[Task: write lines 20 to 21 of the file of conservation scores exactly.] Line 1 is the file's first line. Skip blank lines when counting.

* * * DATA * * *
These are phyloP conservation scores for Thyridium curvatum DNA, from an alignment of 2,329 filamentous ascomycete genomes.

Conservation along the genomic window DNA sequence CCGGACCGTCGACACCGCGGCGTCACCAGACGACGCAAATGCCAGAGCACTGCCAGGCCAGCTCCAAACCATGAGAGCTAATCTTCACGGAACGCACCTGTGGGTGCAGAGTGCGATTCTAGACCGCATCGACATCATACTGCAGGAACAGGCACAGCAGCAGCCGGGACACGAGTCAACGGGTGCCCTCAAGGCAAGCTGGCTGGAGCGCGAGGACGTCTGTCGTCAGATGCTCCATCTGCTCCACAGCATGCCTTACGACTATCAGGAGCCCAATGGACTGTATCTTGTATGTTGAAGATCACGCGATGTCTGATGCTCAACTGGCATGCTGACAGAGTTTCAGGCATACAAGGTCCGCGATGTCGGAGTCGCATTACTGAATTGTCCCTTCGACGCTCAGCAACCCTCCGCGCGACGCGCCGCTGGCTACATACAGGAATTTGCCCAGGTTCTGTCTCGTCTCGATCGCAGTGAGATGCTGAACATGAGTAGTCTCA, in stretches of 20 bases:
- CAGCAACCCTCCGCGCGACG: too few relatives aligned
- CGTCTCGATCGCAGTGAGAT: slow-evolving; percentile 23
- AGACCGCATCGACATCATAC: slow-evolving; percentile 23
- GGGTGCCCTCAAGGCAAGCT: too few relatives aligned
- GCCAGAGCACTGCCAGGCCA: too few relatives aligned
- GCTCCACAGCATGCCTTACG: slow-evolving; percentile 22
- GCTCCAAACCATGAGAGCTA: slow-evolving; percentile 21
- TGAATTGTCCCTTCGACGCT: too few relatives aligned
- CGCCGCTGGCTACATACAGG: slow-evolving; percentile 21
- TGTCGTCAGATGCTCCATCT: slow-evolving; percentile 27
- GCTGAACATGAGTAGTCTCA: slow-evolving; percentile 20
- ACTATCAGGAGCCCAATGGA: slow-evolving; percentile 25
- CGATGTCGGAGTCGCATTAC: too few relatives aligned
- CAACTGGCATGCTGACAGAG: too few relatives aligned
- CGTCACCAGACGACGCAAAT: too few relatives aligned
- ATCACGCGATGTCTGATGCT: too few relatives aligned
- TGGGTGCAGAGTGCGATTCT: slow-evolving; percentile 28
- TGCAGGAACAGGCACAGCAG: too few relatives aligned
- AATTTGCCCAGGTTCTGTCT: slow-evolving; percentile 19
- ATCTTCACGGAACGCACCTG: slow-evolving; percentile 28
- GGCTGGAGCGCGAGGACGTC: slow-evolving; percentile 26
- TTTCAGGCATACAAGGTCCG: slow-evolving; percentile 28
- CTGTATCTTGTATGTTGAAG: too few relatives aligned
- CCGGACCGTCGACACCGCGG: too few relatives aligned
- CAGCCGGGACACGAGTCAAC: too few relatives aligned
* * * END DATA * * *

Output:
- TGCAGGAACAGGCACAGCAG: too few relatives aligned
- AATTTGCCCAGGTTCTGTCT: slow-evolving; percentile 19